A proposed theory suggest three-parts in a particular strategy:
Part 1: Charging students based of deferred fees. Creating a University financed fee based on tax, and tuition. Schools charge based on a "loan entitlement." In Europe, there is a debate due to these fees, yet in the United States, and in Asia the thought that these loans are unappreciated, and taken for granted. It is thought that variable fees are a fairer approach vs tax finance.
We can all argue of those from less fortunate backgrounds may not attend school because of hardship to pay upfront fees, or fees in general. The theory of making contributions make the case for another strategy.
Part 2: Loans that are "income-contingent" based on a students ability to repay based on income. The loan having basis to pay for fees. In more expensive regions; include associated living expenses, and be offered at a rate equivalent to the government loan rate.
Again, the theory of higher education package at a close to free rate. The view that students only pay after completion of school, and is paid by taxes associated with contingent payments. The lendee would receive the loan, however receive finance by a graduate contribution.
In mindset of the ministry of finance, there is a different aspect. Loans would we brought by private resource, and have an upfront cost since the money would be loaned first, and repaid later. In their mind the cost would be critical to identify money not to be repaid or recognize the amount of money that is considered "cash-flow cost. Conventionally these concerns would be multiplied by countries with higher risk to due economic abilities, however determined in technical situations.
Part 3: Access also being a big concern, the description of two portions based on "financial poverty & information poverty." Introduction of the scholarship topic based on those who never intended to attend college/ university, and those who have misjudged the cost to complete a higher education. In addition, the benefit to complete higher education, and their expectations starting in grade school. Those who are not comfortable with these fees may not decide to attend due to concerns with re-payment or return on investment.
Refinements in British Education
Although many praised the system, the 1998 overhaul of income contingent loans, there were still some concerns with this central plan.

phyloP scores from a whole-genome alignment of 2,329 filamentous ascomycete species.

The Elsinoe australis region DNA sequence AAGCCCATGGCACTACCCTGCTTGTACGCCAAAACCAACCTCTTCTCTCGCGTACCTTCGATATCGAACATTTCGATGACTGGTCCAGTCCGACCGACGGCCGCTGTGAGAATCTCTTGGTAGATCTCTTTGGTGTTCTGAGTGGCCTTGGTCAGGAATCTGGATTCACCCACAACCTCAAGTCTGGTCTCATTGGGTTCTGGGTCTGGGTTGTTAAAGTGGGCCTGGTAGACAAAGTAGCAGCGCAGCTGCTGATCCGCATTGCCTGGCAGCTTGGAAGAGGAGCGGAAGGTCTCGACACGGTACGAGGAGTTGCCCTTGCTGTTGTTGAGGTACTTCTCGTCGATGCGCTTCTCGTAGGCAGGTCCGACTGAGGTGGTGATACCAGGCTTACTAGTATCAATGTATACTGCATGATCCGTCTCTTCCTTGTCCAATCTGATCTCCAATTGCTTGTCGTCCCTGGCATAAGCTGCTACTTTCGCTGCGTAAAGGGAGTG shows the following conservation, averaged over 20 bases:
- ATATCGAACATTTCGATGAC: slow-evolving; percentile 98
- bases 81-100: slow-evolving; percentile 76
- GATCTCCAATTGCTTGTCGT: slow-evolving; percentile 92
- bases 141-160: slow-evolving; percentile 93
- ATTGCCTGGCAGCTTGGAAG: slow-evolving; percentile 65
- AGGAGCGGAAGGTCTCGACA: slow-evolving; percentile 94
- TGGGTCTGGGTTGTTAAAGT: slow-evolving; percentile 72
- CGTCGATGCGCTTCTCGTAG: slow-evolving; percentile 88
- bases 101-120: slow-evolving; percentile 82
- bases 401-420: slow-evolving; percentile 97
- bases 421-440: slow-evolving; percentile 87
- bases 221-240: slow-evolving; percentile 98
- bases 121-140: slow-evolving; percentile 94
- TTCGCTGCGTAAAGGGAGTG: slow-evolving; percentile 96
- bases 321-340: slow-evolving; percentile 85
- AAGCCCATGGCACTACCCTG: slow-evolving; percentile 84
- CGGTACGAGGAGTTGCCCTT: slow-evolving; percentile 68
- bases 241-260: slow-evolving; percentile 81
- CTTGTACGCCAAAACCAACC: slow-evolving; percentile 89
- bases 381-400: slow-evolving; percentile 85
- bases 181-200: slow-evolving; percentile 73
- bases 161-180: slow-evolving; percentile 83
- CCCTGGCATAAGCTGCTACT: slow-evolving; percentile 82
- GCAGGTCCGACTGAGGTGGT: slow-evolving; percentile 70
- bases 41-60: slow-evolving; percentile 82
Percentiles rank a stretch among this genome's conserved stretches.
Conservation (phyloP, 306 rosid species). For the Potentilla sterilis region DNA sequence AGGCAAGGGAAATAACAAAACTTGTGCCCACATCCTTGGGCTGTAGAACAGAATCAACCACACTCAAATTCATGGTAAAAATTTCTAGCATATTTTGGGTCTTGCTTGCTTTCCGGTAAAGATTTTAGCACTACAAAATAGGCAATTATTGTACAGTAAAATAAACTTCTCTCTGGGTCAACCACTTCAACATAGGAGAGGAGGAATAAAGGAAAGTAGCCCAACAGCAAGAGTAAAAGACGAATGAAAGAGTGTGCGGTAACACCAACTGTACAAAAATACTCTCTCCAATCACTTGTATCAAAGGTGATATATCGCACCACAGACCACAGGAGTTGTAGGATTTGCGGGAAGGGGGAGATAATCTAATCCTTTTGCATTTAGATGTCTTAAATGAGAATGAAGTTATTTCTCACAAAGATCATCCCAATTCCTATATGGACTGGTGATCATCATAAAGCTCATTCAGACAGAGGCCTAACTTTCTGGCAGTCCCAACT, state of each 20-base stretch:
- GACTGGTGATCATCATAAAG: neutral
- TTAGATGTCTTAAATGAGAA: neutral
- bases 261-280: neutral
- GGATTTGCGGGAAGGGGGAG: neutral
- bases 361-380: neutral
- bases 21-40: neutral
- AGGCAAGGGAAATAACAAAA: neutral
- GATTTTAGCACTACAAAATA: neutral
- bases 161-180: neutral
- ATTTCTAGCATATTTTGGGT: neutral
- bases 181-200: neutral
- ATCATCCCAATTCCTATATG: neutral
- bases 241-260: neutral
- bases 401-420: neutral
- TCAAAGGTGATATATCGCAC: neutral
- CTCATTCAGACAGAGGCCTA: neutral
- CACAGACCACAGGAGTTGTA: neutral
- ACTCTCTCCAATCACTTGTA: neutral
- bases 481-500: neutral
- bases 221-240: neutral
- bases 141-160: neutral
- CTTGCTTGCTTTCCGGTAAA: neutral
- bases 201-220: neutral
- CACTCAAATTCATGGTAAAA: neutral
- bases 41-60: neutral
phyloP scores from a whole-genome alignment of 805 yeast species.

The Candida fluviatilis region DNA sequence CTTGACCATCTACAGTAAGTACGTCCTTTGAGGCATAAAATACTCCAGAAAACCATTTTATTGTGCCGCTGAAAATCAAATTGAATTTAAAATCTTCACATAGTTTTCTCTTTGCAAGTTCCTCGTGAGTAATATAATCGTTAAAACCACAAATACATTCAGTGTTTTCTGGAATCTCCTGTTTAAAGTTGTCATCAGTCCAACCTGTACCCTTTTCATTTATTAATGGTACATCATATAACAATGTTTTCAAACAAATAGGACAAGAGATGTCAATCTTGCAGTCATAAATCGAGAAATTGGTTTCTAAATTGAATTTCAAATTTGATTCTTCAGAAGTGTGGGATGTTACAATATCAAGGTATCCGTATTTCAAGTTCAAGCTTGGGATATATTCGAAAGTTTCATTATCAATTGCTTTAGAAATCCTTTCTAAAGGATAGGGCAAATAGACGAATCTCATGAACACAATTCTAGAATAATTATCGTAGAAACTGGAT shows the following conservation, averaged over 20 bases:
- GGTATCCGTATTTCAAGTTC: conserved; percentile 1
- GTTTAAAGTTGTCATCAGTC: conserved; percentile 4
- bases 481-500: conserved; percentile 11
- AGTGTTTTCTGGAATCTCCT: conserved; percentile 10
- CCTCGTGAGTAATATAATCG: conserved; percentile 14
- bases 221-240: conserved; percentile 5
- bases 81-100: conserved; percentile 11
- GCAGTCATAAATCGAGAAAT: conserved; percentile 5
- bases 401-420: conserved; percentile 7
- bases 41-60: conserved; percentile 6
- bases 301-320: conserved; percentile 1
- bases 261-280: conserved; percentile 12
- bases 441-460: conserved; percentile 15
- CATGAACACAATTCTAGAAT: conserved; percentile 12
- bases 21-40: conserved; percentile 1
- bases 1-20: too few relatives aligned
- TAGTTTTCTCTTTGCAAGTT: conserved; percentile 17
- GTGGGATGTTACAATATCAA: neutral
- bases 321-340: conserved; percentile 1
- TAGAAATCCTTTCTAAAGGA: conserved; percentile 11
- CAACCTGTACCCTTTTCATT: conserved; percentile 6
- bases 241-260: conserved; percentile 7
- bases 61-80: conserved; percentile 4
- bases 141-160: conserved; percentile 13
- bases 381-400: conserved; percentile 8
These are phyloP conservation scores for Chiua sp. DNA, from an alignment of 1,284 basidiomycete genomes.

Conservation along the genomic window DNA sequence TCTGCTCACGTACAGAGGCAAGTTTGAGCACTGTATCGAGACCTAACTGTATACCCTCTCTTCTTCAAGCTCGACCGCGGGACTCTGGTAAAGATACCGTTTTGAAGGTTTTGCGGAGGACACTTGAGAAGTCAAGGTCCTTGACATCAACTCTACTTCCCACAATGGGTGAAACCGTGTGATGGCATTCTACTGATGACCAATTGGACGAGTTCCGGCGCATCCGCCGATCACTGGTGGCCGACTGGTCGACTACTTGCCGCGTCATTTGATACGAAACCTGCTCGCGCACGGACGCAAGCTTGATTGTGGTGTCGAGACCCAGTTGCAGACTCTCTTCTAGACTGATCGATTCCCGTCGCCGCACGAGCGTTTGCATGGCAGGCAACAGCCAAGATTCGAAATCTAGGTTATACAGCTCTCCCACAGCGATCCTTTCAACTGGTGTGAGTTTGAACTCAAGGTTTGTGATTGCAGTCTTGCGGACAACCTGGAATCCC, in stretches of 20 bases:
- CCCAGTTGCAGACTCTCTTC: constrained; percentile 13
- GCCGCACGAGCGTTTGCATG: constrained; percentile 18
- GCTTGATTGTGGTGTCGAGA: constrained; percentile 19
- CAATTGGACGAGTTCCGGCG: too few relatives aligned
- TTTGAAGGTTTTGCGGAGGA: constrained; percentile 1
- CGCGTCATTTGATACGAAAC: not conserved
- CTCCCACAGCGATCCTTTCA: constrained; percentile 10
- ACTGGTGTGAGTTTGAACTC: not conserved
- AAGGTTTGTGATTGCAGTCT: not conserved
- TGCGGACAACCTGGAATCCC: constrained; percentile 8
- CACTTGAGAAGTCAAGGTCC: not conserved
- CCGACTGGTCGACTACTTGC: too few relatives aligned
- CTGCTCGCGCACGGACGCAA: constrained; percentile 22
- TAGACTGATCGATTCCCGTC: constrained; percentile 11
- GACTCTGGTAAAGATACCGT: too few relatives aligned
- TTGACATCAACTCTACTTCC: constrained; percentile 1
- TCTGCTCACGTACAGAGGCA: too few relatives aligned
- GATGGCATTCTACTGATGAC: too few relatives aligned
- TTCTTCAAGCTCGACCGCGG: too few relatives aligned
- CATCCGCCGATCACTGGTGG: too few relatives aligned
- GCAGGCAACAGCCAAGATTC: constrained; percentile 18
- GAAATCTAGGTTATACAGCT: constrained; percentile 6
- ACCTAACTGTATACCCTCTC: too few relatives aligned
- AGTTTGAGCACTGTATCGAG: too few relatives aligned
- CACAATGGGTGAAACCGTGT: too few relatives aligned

- caps with student enrollment and fees
- issues with upfront costs
- insufficient loan amounts
- removal of "tax-financed support"
2004 Act revised framework and becomes a model for many countries.
- by 2006, adds additional resources
- system of flat fees
- argument of lowest fees- anticipation of increased fees
Granted the success and validity of the program; unavoidable issues can occur.
- unmanageable public spending
- advantages (over allocation) to the middle class
- loans needing further modification
- funding restrictions on universities
Information provides gauges for countries determined to examine similar programs and opportunities. Subjects including variable fees, contingent loans, and entry of such programs deem valid for those participants that are determined to succeed.
The State Of Play Elsewhere
All industrialized nations are dealing with many issues addressing loans, funding, and overall access to higher education. Political challenges must be met and beaten. Below are some examples of what some industrialized countries have done so far, but all still need considerable amount of work.
- The United States does not fair well in dealing with loans, mostly due to the fact that they are not income contingent, and not collected as a payroll deduction. They also do not do well in regards to ease of access to higher education, mostly due to the fact that scholarship programs are often difficult and confusing.